4. Teenagers’ Abortion Rights. The Supreme Court has tolerated much greater state regulation of abortion where it affects the rights of teenagers. Thus, young women have to contend with parental notification and consent laws in many states. In parental consent states, pregnant teens in, for example, abusive homes who cannot obtain the consent of one of their parents must appear before a judge to ask permission to get an abortion. The Supreme Court just announced on May 23 that it would hear a case about a New Hampshire law that requires abortion providers to give parents 48 hours notice before an abortion unless the teen can get a judge to sign off or her life is at stake. The law makes no general exception for a girl’s health. How will the Supreme Court treat this law?

5. Prayer in Public Schools. Despite a lot of hype, the Supreme Court has never banned prayer in public schools. That is, as long as there are pop quizzes there will also be prayer in the public schools. What the Court banned, in 1962, was prayer in public schools organized and sponsored by teachers, principals and administrators. Yet, there have been continuing efforts to erode Jefferson’s “wall of separation” at school. In 1992, the Court had to specify that public high school graduation ceremonies are not the occasion for religious prayers by rabbis and priests. In 2000, the Court had to make the obvious point that the football field is part of the school and therefore not an appropriate place for officially-sponsored prayer. In all of these cases, conservative justices have argued for allowing religious prayer. In the current climate, the Establishment Clause is under fire again. Which judges will be deciding these issues?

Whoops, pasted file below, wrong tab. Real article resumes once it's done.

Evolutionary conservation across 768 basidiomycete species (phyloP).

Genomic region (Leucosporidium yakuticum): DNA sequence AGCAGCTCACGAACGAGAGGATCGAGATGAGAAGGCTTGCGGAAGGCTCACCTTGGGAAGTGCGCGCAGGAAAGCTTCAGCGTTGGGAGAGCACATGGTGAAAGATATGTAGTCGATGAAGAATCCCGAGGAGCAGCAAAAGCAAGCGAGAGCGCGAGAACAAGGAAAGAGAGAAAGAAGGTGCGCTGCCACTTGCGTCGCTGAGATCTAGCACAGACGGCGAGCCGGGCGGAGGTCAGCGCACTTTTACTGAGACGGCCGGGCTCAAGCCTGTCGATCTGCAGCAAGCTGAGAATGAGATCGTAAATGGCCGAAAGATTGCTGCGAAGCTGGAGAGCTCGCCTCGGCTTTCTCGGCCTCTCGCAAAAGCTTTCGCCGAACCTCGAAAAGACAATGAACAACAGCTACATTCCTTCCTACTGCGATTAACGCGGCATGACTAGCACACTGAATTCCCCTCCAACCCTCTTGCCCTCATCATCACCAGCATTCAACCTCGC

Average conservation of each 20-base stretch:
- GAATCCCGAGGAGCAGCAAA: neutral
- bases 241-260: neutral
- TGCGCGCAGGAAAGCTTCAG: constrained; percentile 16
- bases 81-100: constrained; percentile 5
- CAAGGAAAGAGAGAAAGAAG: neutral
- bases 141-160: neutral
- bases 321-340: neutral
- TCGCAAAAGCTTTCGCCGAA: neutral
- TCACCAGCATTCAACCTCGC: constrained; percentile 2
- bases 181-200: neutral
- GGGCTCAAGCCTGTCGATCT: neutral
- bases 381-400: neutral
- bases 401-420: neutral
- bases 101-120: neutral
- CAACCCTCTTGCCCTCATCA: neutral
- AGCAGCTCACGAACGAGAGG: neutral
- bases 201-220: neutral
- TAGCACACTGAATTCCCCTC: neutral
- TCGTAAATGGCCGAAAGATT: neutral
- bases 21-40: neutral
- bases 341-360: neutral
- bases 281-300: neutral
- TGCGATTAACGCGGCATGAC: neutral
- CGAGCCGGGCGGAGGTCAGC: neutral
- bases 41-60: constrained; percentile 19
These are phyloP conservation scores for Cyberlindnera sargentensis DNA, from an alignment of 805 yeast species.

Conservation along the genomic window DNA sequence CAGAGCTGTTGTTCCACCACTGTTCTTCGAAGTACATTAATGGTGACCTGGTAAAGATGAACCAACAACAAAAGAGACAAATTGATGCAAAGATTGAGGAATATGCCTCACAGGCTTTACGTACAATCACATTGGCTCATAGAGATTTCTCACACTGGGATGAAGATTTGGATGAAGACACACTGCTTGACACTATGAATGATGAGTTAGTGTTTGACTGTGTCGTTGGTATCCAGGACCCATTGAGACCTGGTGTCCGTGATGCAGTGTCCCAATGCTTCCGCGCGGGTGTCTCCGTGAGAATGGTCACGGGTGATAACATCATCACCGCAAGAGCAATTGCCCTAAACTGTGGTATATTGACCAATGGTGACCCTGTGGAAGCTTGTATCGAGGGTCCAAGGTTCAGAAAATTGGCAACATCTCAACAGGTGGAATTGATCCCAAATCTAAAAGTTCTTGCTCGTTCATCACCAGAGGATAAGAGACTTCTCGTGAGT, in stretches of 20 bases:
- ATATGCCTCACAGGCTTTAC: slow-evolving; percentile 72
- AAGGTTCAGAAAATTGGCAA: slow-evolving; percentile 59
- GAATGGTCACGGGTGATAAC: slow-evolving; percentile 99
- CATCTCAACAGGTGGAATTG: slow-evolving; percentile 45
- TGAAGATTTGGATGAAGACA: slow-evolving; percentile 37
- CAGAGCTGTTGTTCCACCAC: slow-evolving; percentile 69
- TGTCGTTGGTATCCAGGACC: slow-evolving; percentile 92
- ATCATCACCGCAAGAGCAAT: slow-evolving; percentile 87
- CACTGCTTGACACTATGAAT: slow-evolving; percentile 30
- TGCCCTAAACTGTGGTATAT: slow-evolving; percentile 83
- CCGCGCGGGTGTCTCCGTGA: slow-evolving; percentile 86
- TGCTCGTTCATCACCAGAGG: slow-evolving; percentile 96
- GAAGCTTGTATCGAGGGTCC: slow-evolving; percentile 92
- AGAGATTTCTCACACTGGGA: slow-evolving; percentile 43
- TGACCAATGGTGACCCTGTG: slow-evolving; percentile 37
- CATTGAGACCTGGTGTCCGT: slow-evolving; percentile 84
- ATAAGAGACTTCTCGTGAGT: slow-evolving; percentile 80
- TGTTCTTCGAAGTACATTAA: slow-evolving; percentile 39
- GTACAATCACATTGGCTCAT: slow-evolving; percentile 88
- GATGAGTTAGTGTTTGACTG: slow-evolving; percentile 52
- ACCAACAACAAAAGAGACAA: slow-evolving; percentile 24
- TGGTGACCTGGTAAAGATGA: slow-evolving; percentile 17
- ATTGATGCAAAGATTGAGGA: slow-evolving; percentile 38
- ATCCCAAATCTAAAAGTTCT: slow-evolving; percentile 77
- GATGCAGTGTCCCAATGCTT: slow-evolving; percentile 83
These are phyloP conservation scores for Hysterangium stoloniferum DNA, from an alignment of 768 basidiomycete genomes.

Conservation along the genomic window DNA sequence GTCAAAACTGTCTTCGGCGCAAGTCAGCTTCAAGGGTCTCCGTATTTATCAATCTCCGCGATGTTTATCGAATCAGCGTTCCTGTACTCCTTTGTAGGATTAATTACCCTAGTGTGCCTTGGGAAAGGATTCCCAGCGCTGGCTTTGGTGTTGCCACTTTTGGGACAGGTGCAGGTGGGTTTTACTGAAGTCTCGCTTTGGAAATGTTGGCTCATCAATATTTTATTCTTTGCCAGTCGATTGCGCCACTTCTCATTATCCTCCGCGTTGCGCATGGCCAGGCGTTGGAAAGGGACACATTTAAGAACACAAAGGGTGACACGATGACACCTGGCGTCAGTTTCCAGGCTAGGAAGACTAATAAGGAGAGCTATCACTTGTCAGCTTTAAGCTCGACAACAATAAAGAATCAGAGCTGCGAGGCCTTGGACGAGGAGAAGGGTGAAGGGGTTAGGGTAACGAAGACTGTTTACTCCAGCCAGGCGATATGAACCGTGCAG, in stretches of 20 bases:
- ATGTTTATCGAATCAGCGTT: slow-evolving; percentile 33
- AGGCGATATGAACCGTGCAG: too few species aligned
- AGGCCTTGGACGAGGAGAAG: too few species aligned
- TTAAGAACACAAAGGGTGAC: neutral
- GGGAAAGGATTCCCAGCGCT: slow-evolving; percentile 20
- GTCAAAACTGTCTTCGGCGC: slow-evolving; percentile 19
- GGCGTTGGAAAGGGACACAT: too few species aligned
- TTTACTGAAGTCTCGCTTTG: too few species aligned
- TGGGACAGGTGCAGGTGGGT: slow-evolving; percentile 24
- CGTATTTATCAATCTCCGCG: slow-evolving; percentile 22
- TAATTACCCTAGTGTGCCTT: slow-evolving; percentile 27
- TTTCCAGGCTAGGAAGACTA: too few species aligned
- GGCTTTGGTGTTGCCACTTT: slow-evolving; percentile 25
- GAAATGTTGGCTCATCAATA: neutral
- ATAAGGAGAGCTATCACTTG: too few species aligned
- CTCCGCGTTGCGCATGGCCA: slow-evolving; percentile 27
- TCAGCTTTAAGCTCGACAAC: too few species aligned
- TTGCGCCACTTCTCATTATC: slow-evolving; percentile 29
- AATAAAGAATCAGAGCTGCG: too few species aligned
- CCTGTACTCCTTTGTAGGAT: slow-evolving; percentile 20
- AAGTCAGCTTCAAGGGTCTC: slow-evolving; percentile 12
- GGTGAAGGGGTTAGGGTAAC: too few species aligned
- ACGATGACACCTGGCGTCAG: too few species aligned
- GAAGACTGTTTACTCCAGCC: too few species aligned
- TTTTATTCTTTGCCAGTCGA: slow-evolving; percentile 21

6. The Ten Commandments at School. The Supreme Court just heard a pair of cases about the placement of the Ten Commandments on public property. Although it said back in 1980, in Stone v. Graham, that school systems could not post the Ten Commandments at the front of the class, this fairly obvious point is now deeply controversial. Many conservatives say that the Ten Commandments are not really religious! Who is going to make this call?

7. “Under God” in the Pledge of Allegiance. The original Pledge of Allegiance, written in 1892 by radical Baptist minister Francis Bellamy, was designed to unify all Americans and did not mention God at all. Congress changed it in 1954 to send a message to the Soviet Union. A few years ago, the 9th circuit court of appeals in California, in an opinion written by a federal judge appointed by Richard Nixon, found that the recitation of the Pledge with the words “under God” was as religious as having kids say “under Krishna” or “under Christ” or “under Allah.” The Supreme Court tossed the case, Newdow v. United States Congress, out on technical grounds (Michael Newdow lacked standing because he was not the custodial parent of his daughter). The issue is still alive. Are we going to be one nation under the Constitution when we are at school?